December 16, 2012 in Nation/World

Egypt begins vote on divisive constitution

Both sides claim to have majority
Jeffrey Fleishman Los Angeles Times
 
Associated Press photo

Egyptians wait to cast their votes Saturday in a referendum on a disputed constitution drafted by Islamist supporters of President Mohammed Morsi.
(Full-size photo)

CAIRO – Egyptians began voting Saturday for a constitution that sharpens divisions between Islamists and secularists and intensifies the dangerous struggle over the country’s political identity nearly two years after the overthrow of Hosni Mubarak’s police state.

Voters streamed through slums and wealthy enclaves in an uninspired atmosphere on a day meant to enshrine hallowed ideals into law. Soldiers and police stood guard and questions arose over adequate judicial supervision. Many said they believed the country’s polarization would only deepen after the votes were counted.

The voting encompassed Cairo and cities in 10 governorates. Official results won’t be released until the second and final day of balloting in other regions next Saturday. State media and the Muslim Brotherhood reported that early results show the majority approved the constitution. But opposition parties said about 65 percent of voters cast ballots against the charter.

“This constitution just isn’t right,” said Ayat Ahmed, a homemaker in a neighborhood of craftsmen and mechanics. “It doesn’t represent anyone so why are they trying to rush it through?”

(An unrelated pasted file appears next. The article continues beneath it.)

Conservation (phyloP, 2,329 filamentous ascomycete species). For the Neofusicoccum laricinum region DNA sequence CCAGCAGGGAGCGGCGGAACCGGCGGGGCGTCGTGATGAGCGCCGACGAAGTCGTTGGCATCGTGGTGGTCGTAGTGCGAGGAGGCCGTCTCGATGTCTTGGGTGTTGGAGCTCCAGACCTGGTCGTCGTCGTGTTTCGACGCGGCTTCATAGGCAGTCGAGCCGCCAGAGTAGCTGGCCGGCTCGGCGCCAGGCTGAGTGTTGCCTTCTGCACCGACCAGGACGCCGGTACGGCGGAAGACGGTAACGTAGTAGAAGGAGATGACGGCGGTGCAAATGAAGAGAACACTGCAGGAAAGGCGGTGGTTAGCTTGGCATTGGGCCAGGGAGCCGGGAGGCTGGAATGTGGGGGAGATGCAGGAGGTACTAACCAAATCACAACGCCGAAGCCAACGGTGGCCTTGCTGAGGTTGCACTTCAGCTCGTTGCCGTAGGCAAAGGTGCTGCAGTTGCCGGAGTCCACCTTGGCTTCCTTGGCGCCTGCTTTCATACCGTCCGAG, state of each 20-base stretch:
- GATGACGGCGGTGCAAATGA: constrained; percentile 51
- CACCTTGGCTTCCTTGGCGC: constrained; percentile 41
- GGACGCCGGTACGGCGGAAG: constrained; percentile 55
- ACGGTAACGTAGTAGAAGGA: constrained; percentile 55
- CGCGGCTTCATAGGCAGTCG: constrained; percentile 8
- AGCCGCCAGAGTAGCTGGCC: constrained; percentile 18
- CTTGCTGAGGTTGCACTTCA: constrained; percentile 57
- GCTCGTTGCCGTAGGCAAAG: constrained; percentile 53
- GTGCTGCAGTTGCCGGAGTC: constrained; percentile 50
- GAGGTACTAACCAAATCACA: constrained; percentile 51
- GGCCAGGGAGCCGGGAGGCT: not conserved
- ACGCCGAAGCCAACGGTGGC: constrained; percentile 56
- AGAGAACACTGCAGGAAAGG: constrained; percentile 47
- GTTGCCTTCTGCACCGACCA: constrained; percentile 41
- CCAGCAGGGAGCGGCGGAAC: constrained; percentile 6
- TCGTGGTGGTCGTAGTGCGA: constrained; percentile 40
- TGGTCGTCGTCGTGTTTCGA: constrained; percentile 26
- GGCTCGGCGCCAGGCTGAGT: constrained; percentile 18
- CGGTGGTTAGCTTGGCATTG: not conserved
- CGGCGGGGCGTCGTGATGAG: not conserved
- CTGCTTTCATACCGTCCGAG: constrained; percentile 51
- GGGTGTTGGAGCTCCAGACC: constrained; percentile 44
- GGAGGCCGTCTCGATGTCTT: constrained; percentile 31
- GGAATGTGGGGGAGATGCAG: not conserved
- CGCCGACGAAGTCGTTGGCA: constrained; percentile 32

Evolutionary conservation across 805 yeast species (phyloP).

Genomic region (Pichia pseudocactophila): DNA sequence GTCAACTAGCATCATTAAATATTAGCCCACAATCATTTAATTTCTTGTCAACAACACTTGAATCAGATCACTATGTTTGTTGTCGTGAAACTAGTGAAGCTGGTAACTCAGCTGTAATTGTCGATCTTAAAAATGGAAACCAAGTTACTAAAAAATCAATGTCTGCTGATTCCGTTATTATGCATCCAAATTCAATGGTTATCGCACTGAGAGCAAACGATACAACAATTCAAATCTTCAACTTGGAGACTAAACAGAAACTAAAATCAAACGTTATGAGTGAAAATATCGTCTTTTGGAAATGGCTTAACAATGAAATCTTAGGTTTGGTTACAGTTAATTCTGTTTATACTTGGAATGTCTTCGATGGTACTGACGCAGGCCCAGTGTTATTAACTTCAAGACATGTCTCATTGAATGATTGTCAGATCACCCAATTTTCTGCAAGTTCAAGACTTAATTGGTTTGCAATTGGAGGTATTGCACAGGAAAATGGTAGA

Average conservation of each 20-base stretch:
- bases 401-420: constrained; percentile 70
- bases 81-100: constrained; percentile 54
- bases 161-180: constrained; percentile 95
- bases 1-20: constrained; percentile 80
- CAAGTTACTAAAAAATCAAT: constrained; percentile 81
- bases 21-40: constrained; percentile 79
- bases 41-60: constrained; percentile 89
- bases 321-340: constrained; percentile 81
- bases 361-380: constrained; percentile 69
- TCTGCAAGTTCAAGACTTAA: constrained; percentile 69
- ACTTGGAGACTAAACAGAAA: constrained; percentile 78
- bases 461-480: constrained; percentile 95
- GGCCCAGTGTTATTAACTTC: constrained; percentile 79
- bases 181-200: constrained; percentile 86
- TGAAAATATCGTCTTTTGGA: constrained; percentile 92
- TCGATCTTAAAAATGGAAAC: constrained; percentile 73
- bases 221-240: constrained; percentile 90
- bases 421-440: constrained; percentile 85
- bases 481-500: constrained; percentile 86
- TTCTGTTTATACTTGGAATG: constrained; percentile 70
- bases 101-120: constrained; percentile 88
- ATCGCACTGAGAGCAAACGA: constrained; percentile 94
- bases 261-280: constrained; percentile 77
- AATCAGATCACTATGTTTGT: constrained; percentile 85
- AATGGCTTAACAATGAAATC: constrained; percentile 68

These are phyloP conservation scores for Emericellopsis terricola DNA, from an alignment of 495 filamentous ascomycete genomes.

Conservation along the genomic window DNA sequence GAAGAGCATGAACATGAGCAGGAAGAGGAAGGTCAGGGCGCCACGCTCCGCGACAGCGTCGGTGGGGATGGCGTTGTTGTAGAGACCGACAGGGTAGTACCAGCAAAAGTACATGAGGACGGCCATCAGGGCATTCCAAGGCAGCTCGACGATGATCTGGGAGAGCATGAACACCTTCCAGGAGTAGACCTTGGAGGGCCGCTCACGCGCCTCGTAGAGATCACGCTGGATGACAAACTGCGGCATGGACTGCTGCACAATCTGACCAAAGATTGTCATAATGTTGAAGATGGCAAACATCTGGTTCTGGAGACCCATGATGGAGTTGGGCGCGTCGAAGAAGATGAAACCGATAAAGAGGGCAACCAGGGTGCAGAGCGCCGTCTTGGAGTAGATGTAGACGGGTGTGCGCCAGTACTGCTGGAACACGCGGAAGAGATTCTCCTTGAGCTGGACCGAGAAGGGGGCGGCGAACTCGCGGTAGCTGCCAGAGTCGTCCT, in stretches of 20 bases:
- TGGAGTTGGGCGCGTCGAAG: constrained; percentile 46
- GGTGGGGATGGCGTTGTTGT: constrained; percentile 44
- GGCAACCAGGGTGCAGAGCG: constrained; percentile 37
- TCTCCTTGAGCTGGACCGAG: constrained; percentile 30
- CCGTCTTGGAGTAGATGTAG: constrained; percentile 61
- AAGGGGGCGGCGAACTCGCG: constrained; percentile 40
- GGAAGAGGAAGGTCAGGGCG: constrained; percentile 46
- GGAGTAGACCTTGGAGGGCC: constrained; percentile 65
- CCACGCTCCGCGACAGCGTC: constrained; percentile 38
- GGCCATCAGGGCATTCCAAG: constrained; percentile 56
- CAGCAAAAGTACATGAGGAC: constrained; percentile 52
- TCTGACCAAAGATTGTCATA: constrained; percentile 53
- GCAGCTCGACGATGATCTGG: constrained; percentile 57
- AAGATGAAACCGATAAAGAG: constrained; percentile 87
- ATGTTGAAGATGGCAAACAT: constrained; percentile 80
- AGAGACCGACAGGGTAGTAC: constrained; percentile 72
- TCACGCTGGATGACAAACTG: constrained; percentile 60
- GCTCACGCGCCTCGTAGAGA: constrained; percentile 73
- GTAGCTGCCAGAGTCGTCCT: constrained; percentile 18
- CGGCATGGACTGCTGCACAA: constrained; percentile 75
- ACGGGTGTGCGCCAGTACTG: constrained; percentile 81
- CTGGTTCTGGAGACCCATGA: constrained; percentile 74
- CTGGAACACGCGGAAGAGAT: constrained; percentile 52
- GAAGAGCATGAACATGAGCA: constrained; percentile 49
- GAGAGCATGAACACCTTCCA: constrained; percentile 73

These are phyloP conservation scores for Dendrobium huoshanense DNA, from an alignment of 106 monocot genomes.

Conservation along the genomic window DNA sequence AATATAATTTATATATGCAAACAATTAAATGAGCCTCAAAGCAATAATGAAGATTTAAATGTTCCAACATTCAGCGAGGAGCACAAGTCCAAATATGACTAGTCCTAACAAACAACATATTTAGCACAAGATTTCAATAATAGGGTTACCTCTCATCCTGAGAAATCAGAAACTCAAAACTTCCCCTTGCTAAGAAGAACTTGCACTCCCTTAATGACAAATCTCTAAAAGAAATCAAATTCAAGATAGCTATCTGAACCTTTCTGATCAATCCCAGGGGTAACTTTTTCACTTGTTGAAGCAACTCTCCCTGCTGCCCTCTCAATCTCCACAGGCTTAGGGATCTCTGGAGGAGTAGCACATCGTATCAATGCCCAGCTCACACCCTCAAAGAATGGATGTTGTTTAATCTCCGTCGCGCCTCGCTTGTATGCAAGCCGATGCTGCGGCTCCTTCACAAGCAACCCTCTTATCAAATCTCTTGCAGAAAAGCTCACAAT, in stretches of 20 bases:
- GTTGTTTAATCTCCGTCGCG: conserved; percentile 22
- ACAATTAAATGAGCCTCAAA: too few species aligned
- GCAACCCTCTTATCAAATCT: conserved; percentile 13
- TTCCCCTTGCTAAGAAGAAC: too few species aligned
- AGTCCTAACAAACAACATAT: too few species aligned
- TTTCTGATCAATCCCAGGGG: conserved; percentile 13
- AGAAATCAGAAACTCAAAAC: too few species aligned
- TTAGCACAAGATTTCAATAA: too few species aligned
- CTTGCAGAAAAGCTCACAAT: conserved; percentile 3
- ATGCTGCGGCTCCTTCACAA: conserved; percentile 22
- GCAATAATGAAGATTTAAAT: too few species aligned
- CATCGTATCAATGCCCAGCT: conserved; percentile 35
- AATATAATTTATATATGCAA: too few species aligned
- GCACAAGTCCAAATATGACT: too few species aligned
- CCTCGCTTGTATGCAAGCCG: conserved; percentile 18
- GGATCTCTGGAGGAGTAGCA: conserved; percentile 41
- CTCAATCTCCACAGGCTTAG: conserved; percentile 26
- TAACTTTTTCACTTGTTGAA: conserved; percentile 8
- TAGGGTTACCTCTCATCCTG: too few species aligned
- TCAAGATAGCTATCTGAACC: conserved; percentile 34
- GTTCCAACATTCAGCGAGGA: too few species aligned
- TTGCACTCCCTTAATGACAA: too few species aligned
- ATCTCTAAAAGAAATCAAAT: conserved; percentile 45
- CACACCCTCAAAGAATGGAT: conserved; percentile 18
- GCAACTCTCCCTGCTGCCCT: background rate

The document, drafted by an Islamist-dominated assembly, symbolizes the failure of President Mohammed Morsi’s government to unify Egypt after 30 years of autocratic rule. The country has broken into two camps: Islamists who view the constitution as a gradual step toward Shariah, or Islamic law, and liberals who fear the document endangers freedom of expression and rights for workers, women and Coptic Christians.

Many Egyptians indicated their yes vote was less an endorsement than a hope that a new constitution would end months of political turmoil.

“We’ve been living through instability for a year and a half. The economy is suffering,” said Hassan Ahmed, a government employee. “We are ready for the constitution because we are ready to have a parliament. We want stability back.”

Turnout was high among Egypt’s 51 million eligible voters and polling was extended by more than three hours: Hundreds of women – some peering through face veils, others wearing designer sunglasses, their hair uncovered – waited outside a school in a neighborhood of gardeners and luxury cars. But in a faraway working-class neighborhood, laborers trickled into a polling station.

Security officials reported mostly minor violence except a case in which Islamists firing rubber bullets and hurling gasoline bombs attacked an opposition party newspaper. Reports of voting violations surfaced Saturday night including unstamped ballots, Islamists trying to sway voters in polling lines and Christian women being denied the right to vote.

But many Egyptians complained that the document was finalized only two weeks ago in a 16-hour surreal session by an Islamist-led assembly hurrying to pre-empt a court decision questioning its legitimacy.

The proposed constitution is not overtly Islamic. It mirrors the constitution under Mubarak by stating that Egypt will be guided by the “principles” of Shariah. But vague new language and an article allowing clerics to be consulted on legislation have raised fears that the Brotherhood and conservative Islamists could manipulate the charter.

The document galvanized a disparate opposition led by the National Salvation Front against concerns that Morsi, once a leader in the Brotherhood, is edging toward unrepresentative government.


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